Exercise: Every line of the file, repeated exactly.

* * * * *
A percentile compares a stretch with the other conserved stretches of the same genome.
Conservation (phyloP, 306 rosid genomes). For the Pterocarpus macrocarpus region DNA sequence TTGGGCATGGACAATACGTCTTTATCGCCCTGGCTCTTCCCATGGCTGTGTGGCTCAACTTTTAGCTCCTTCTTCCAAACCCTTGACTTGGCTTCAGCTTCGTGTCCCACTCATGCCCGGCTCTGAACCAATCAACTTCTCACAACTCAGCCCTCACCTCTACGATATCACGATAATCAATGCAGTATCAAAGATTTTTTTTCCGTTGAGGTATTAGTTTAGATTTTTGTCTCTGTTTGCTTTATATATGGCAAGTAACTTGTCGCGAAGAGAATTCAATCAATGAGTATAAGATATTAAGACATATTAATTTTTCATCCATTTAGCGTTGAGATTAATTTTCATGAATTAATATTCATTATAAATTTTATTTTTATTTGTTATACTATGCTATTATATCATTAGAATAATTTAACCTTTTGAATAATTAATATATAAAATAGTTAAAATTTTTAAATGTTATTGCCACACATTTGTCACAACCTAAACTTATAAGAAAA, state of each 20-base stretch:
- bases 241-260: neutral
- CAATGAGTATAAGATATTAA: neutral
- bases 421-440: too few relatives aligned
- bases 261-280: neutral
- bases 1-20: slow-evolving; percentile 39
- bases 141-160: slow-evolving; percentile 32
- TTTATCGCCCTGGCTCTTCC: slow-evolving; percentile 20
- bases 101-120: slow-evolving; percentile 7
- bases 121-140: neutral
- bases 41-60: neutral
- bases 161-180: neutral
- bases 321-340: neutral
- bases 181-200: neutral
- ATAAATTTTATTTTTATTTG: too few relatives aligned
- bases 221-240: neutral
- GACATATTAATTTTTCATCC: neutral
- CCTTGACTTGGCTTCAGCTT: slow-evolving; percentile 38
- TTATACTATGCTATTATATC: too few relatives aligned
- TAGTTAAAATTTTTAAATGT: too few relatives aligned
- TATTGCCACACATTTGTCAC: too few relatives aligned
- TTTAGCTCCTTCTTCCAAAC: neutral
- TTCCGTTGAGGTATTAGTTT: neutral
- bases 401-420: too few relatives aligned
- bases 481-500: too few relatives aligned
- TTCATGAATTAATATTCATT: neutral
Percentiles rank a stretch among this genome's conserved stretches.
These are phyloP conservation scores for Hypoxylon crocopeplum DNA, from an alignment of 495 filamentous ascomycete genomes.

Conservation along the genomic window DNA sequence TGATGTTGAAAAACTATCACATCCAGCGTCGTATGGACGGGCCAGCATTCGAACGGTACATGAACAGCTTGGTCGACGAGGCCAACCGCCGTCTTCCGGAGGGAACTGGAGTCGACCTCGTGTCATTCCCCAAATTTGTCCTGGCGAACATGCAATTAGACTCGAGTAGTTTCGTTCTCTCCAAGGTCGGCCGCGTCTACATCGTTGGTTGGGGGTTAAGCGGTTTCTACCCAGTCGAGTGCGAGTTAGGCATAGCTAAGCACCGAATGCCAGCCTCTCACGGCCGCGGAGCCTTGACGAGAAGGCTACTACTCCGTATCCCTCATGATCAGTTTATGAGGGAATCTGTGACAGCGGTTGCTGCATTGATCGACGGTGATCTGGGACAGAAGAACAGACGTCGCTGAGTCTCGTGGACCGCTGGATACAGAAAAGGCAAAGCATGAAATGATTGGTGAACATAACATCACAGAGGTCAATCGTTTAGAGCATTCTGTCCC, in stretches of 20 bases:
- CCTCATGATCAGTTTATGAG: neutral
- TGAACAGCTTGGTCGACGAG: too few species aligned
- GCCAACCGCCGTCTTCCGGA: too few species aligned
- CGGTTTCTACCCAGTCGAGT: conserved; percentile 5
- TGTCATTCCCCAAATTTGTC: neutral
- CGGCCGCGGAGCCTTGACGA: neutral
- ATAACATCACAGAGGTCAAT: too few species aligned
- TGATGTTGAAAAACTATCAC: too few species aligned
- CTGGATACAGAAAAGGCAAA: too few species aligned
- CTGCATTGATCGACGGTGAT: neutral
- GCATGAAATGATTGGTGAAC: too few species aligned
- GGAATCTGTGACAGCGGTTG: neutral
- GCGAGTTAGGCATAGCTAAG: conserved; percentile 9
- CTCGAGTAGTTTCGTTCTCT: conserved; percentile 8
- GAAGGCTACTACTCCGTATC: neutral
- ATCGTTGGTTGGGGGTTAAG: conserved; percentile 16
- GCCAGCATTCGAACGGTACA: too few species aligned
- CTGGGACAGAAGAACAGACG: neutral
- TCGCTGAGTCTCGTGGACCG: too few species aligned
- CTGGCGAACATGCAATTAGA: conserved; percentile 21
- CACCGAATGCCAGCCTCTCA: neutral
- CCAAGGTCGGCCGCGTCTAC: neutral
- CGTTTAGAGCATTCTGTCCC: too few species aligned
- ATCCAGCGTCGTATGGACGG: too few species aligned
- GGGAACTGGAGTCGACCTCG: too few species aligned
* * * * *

A percentile compares a stretch with the other conserved stretches of the same genome.
Conservation (phyloP, 306 rosid genomes). For the Pterocarpus macrocarpus region DNA sequence TTGGGCATGGACAATACGTCTTTATCGCCCTGGCTCTTCCCATGGCTGTGTGGCTCAACTTTTAGCTCCTTCTTCCAAACCCTTGACTTGGCTTCAGCTTCGTGTCCCACTCATGCCCGGCTCTGAACCAATCAACTTCTCACAACTCAGCCCTCACCTCTACGATATCACGATAATCAATGCAGTATCAAAGATTTTTTTTCCGTTGAGGTATTAGTTTAGATTTTTGTCTCTGTTTGCTTTATATATGGCAAGTAACTTGTCGCGAAGAGAATTCAATCAATGAGTATAAGATATTAAGACATATTAATTTTTCATCCATTTAGCGTTGAGATTAATTTTCATGAATTAATATTCATTATAAATTTTATTTTTATTTGTTATACTATGCTATTATATCATTAGAATAATTTAACCTTTTGAATAATTAATATATAAAATAGTTAAAATTTTTAAATGTTATTGCCACACATTTGTCACAACCTAAACTTATAAGAAAA, state of each 20-base stretch:
- bases 241-260: neutral
- CAATGAGTATAAGATATTAA: neutral
- bases 421-440: too few relatives aligned
- bases 261-280: neutral
- bases 1-20: slow-evolving; percentile 39
- bases 141-160: slow-evolving; percentile 32
- TTTATCGCCCTGGCTCTTCC: slow-evolving; percentile 20
- bases 101-120: slow-evolving; percentile 7
- bases 121-140: neutral
- bases 41-60: neutral
- bases 161-180: neutral
- bases 321-340: neutral
- bases 181-200: neutral
- ATAAATTTTATTTTTATTTG: too few relatives aligned
- bases 221-240: neutral
- GACATATTAATTTTTCATCC: neutral
- CCTTGACTTGGCTTCAGCTT: slow-evolving; percentile 38
- TTATACTATGCTATTATATC: too few relatives aligned
- TAGTTAAAATTTTTAAATGT: too few relatives aligned
- TATTGCCACACATTTGTCAC: too few relatives aligned
- TTTAGCTCCTTCTTCCAAAC: neutral
- TTCCGTTGAGGTATTAGTTT: neutral
- bases 401-420: too few relatives aligned
- bases 481-500: too few relatives aligned
- TTCATGAATTAATATTCATT: neutral
Percentiles rank a stretch among this genome's conserved stretches.
These are phyloP conservation scores for Hypoxylon crocopeplum DNA, from an alignment of 495 filamentous ascomycete genomes.

Conservation along the genomic window DNA sequence TGATGTTGAAAAACTATCACATCCAGCGTCGTATGGACGGGCCAGCATTCGAACGGTACATGAACAGCTTGGTCGACGAGGCCAACCGCCGTCTTCCGGAGGGAACTGGAGTCGACCTCGTGTCATTCCCCAAATTTGTCCTGGCGAACATGCAATTAGACTCGAGTAGTTTCGTTCTCTCCAAGGTCGGCCGCGTCTACATCGTTGGTTGGGGGTTAAGCGGTTTCTACCCAGTCGAGTGCGAGTTAGGCATAGCTAAGCACCGAATGCCAGCCTCTCACGGCCGCGGAGCCTTGACGAGAAGGCTACTACTCCGTATCCCTCATGATCAGTTTATGAGGGAATCTGTGACAGCGGTTGCTGCATTGATCGACGGTGATCTGGGACAGAAGAACAGACGTCGCTGAGTCTCGTGGACCGCTGGATACAGAAAAGGCAAAGCATGAAATGATTGGTGAACATAACATCACAGAGGTCAATCGTTTAGAGCATTCTGTCCC, in stretches of 20 bases:
- CCTCATGATCAGTTTATGAG: neutral
- TGAACAGCTTGGTCGACGAG: too few species aligned
- GCCAACCGCCGTCTTCCGGA: too few species aligned
- CGGTTTCTACCCAGTCGAGT: conserved; percentile 5
- TGTCATTCCCCAAATTTGTC: neutral
- CGGCCGCGGAGCCTTGACGA: neutral
- ATAACATCACAGAGGTCAAT: too few species aligned
- TGATGTTGAAAAACTATCAC: too few species aligned
- CTGGATACAGAAAAGGCAAA: too few species aligned
- CTGCATTGATCGACGGTGAT: neutral
- GCATGAAATGATTGGTGAAC: too few species aligned
- GGAATCTGTGACAGCGGTTG: neutral
- GCGAGTTAGGCATAGCTAAG: conserved; percentile 9
- CTCGAGTAGTTTCGTTCTCT: conserved; percentile 8
- GAAGGCTACTACTCCGTATC: neutral
- ATCGTTGGTTGGGGGTTAAG: conserved; percentile 16
- GCCAGCATTCGAACGGTACA: too few species aligned
- CTGGGACAGAAGAACAGACG: neutral
- TCGCTGAGTCTCGTGGACCG: too few species aligned
- CTGGCGAACATGCAATTAGA: conserved; percentile 21
- CACCGAATGCCAGCCTCTCA: neutral
- CCAAGGTCGGCCGCGTCTAC: neutral
- CGTTTAGAGCATTCTGTCCC: too few species aligned
- ATCCAGCGTCGTATGGACGG: too few species aligned
- GGGAACTGGAGTCGACCTCG: too few species aligned